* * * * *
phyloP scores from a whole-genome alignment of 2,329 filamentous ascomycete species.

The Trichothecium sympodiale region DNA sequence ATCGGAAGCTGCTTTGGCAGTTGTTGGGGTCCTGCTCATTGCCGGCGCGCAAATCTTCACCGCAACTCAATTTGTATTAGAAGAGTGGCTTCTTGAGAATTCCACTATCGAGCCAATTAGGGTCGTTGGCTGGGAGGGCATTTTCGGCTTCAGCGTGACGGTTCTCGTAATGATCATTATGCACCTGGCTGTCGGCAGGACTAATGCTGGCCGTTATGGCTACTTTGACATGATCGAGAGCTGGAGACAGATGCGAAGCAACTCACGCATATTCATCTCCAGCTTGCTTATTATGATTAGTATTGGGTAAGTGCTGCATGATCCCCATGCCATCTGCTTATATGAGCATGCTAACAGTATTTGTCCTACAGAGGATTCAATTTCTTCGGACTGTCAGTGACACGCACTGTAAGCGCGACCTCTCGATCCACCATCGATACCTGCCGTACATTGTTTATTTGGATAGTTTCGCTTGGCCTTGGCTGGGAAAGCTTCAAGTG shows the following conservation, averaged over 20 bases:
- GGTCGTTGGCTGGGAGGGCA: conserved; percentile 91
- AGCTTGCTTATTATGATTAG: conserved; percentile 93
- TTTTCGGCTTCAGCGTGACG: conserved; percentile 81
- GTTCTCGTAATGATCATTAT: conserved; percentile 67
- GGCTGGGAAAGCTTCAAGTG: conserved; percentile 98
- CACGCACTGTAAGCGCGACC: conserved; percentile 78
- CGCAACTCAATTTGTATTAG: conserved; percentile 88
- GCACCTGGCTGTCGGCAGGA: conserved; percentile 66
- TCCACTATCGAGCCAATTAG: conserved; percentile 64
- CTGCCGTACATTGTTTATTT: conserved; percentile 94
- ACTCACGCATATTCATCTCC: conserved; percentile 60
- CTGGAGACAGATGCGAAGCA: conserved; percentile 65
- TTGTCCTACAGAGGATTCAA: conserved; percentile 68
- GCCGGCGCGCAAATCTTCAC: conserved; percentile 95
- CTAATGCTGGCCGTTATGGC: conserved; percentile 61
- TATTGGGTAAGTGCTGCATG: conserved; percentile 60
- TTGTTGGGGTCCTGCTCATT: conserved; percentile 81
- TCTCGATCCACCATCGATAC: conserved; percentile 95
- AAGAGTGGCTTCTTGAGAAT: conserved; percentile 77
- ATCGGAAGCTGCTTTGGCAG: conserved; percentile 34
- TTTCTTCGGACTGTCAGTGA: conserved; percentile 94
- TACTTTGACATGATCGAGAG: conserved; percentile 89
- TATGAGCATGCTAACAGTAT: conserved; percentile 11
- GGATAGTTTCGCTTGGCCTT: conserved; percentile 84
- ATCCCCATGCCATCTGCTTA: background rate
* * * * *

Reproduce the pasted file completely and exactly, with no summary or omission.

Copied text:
phyloP scores from a whole-genome alignment of 2,329 filamentous ascomycete species.

The Trichothecium sympodiale region DNA sequence ATCGGAAGCTGCTTTGGCAGTTGTTGGGGTCCTGCTCATTGCCGGCGCGCAAATCTTCACCGCAACTCAATTTGTATTAGAAGAGTGGCTTCTTGAGAATTCCACTATCGAGCCAATTAGGGTCGTTGGCTGGGAGGGCATTTTCGGCTTCAGCGTGACGGTTCTCGTAATGATCATTATGCACCTGGCTGTCGGCAGGACTAATGCTGGCCGTTATGGCTACTTTGACATGATCGAGAGCTGGAGACAGATGCGAAGCAACTCACGCATATTCATCTCCAGCTTGCTTATTATGATTAGTATTGGGTAAGTGCTGCATGATCCCCATGCCATCTGCTTATATGAGCATGCTAACAGTATTTGTCCTACAGAGGATTCAATTTCTTCGGACTGTCAGTGACACGCACTGTAAGCGCGACCTCTCGATCCACCATCGATACCTGCCGTACATTGTTTATTTGGATAGTTTCGCTTGGCCTTGGCTGGGAAAGCTTCAAGTG shows the following conservation, averaged over 20 bases:
- GGTCGTTGGCTGGGAGGGCA: conserved; percentile 91
- AGCTTGCTTATTATGATTAG: conserved; percentile 93
- TTTTCGGCTTCAGCGTGACG: conserved; percentile 81
- GTTCTCGTAATGATCATTAT: conserved; percentile 67
- GGCTGGGAAAGCTTCAAGTG: conserved; percentile 98
- CACGCACTGTAAGCGCGACC: conserved; percentile 78
- CGCAACTCAATTTGTATTAG: conserved; percentile 88
- GCACCTGGCTGTCGGCAGGA: conserved; percentile 66
- TCCACTATCGAGCCAATTAG: conserved; percentile 64
- CTGCCGTACATTGTTTATTT: conserved; percentile 94
- ACTCACGCATATTCATCTCC: conserved; percentile 60
- CTGGAGACAGATGCGAAGCA: conserved; percentile 65
- TTGTCCTACAGAGGATTCAA: conserved; percentile 68
- GCCGGCGCGCAAATCTTCAC: conserved; percentile 95
- CTAATGCTGGCCGTTATGGC: conserved; percentile 61
- TATTGGGTAAGTGCTGCATG: conserved; percentile 60
- TTGTTGGGGTCCTGCTCATT: conserved; percentile 81
- TCTCGATCCACCATCGATAC: conserved; percentile 95
- AAGAGTGGCTTCTTGAGAAT: conserved; percentile 77
- ATCGGAAGCTGCTTTGGCAG: conserved; percentile 34
- TTTCTTCGGACTGTCAGTGA: conserved; percentile 94
- TACTTTGACATGATCGAGAG: conserved; percentile 89
- TATGAGCATGCTAACAGTAT: conserved; percentile 11
- GGATAGTTTCGCTTGGCCTT: conserved; percentile 84
- ATCCCCATGCCATCTGCTTA: background rate